Environmental warrior Bill McKibben has been on the front line. Distinguished author, celebrated campaigner, defiant activist, spearheading small and large campaigns as he bravely challenges big polluters. Protesting, debating, lecturing, gracing Australia on several occasions - "Do The Maths" tour, delivering the 6th Hobart Oration last year, and various television appearances including the National Press Club. Founding Step Up 1 and 2, his co-creation 350.org has been passed the baton, as he and they continue waging war in 2017.
But every great hero has an opponent. In this case, unswerving powerhouse Adani Group. A conglomerate with numerous sizable interests, it specialises in resources, energy and logistics. All whilst purportedly adhering to environmental standards. With Australian projects North Galilee Basin Rail Project and Abbot Point in the works, since gaining state/federal government approval, now pressing forward with it's Carmichael Coal Mine & Rail Project. This state/federal approval, according to Queensland Premier Annastacia Palaszczuk, granted after "extensive government and community scrutiny".
So, it's a monumental clash of the titans. On the one hand, Adani - determined to realise its strategic vision. On the other, the Bill McKibben posse - hellbent on thwarting whatever and whomever they deem environmentally destructive. Rational justifications, sound logic, hence bolstering arguments on both sides of the fence. So regardless of which camp you're in, reasonable counterarguments that should at least be considered - so as to fully grasp the broad complexities. So whilst 350.org's #StopAdani Roadshow is an opportunity to congregate with your ilk, also an opportunity to hear the other side's point of view. For tickets.
I had the opportunity to ask Bill McKibben some questions relating to 350.org's upcoming #StopAdani presentation(s):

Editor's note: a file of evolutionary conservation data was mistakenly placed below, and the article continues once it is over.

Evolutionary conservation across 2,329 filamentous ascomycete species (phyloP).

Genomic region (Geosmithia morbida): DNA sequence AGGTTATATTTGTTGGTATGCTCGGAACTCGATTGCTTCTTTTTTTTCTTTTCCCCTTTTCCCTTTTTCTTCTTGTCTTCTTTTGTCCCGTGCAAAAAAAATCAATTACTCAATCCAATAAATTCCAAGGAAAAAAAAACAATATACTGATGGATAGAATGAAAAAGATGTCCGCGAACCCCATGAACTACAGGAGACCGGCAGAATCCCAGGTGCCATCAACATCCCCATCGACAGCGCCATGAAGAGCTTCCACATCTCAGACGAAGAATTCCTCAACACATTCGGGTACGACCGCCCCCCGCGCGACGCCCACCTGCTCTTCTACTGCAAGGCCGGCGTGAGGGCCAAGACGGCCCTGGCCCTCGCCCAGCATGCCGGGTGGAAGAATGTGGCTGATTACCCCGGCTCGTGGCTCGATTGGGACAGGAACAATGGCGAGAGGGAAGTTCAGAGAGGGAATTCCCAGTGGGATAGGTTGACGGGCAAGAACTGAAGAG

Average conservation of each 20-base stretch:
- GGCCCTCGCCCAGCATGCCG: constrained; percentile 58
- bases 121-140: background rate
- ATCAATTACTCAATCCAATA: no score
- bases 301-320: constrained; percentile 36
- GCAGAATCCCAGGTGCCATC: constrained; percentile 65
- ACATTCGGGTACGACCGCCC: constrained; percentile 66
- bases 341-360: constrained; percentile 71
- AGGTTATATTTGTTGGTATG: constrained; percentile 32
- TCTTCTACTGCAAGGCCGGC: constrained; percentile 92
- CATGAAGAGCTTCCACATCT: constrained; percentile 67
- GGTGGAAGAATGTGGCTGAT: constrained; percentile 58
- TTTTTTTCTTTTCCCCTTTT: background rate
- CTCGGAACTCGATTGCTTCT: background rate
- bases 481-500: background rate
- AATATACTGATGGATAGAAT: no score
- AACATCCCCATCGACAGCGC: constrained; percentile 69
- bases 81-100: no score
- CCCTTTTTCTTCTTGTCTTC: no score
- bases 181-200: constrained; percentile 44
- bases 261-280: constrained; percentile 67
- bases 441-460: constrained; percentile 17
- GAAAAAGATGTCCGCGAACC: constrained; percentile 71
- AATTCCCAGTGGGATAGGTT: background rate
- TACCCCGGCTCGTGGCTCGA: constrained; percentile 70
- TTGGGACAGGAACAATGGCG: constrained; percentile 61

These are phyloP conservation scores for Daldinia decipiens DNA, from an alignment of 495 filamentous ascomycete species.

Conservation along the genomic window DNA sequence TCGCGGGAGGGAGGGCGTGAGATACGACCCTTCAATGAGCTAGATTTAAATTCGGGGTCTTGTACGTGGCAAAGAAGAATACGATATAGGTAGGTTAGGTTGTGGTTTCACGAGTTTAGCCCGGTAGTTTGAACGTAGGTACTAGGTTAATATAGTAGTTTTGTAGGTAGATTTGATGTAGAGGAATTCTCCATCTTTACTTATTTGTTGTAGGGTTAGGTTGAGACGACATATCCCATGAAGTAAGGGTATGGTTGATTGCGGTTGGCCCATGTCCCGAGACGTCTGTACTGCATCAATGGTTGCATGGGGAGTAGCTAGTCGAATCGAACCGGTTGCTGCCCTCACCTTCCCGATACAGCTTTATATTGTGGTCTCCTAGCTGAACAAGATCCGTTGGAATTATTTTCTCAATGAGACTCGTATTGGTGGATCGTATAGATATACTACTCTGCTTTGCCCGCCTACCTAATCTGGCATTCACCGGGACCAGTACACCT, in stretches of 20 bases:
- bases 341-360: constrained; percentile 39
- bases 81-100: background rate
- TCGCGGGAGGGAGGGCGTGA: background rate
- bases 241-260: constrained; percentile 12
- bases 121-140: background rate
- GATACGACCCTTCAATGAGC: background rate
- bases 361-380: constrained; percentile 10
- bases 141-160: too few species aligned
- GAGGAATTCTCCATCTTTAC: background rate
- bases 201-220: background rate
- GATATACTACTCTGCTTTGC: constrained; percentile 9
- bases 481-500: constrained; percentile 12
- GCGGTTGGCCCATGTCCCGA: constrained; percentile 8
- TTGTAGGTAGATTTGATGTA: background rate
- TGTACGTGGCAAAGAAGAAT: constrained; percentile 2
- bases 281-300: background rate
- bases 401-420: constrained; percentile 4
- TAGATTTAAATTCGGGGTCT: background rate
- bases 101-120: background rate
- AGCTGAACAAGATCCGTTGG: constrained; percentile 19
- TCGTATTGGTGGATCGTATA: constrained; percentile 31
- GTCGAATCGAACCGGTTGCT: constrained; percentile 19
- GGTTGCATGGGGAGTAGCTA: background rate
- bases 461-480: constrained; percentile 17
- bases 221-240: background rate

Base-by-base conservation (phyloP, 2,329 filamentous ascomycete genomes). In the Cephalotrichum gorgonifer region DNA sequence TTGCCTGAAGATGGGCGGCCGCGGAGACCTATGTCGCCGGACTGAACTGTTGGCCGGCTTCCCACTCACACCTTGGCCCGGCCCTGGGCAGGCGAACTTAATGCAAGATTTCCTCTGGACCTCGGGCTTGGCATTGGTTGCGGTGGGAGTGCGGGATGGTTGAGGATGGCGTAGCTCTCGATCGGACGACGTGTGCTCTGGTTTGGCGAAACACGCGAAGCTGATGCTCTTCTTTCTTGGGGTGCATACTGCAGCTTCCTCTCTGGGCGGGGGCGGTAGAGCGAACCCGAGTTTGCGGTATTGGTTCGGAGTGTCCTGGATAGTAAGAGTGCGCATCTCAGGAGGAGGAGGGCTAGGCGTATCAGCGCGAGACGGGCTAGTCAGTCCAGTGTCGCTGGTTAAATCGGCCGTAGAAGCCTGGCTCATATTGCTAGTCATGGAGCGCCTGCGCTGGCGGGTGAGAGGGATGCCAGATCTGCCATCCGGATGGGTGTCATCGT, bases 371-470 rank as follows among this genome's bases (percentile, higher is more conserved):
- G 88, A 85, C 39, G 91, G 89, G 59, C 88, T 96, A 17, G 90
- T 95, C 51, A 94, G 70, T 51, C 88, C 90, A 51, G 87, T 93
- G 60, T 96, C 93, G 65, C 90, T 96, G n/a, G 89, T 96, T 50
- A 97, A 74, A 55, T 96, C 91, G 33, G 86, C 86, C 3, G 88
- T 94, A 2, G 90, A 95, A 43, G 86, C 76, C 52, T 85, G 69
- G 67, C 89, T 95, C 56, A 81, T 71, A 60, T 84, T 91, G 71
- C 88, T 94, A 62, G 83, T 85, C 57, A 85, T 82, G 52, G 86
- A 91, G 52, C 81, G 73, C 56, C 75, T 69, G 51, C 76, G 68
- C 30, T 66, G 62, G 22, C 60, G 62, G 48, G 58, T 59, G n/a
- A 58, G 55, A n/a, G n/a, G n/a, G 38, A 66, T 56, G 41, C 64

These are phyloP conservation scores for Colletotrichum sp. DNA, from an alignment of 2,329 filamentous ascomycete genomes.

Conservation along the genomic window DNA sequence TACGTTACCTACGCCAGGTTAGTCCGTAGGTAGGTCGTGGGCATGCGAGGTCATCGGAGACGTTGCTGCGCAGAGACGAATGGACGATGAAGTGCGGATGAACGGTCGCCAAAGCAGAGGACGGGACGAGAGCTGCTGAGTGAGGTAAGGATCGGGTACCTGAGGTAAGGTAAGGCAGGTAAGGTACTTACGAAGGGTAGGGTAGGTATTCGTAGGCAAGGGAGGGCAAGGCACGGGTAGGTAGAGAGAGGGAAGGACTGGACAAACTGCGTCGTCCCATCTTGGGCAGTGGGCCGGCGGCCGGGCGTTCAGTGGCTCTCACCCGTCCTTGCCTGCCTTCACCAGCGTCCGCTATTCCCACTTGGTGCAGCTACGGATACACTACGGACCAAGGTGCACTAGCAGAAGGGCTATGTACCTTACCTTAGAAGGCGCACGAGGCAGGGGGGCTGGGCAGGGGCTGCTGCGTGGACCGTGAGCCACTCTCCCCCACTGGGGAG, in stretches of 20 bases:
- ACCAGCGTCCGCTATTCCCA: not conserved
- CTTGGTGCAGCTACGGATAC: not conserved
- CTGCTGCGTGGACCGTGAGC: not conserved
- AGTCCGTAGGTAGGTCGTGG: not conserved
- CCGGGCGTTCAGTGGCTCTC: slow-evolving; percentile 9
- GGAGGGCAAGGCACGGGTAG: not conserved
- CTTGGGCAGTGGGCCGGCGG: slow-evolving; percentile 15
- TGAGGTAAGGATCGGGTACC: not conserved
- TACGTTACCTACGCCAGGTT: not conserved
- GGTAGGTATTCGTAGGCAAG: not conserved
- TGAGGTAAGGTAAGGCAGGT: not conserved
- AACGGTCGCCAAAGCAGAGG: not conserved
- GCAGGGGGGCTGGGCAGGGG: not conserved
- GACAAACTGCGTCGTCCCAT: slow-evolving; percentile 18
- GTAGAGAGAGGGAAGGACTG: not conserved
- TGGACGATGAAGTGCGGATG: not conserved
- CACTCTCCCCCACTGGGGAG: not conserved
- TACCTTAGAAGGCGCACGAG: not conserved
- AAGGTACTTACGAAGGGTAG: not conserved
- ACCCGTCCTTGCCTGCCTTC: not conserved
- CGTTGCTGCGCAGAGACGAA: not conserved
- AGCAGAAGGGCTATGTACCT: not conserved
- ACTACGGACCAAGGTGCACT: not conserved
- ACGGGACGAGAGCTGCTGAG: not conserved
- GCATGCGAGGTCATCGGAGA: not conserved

1) Environmental campaigner, activist, author, founder of Step It Up 1 and 2, and co-founder of 350.org (whose name draws on the science that 350 ppm of carbon dioxide is unsafe), do you mind elaborating on the 350.org's key purpose? We try to build a global grassroots campaign to slow down global warming. We organise around the world. We fight as best we can.
2) You've commented on leaderless or headless movements. I, and perhaps others, never realised you were a major driving force behind 350.org. Is it a choice to differentiate yourself from your movements? If so, why?
Well, I helped found 350.org. But we said from the beginning that we wanted an 'open source'' movement where everyone could bring their creativity to the party. I think of it as more of what, in the States, we call a potluck supper--everyone around the world knows best how to make it work where they are.
3) Orchestrated by 350.org, what is the Stop Adani Roadshow all about? Trying to stop plans for the world's largest coal mine. This is the 21st century, not the 18th.
4) What's your issue with Adani? After all, they're abiding by strict environmental standards, which among other things, equates to no direct impact upon the reef? Is this fight truly worth it?
There are a hundred problems with the plan, from taking traditional land to endangering the reef with ship traffic. But the real problem, of course, is what happens when all that coal gets burned. And what happens, of course, is that the planet's temperature spikes still higher. That's the deepest danger to the reef, not to mention to everything else.
5) Isn't it naive to assume we can challenge such vital economic activity, which ultimately underpins our Western way of life?
Well, if by naive you mean 'the Aussie coal industry has huge political power,' that of course is true. But we're naive enough to think that some combination of people power and scientific fact might be almost as important as the money of the fossil fuel barons.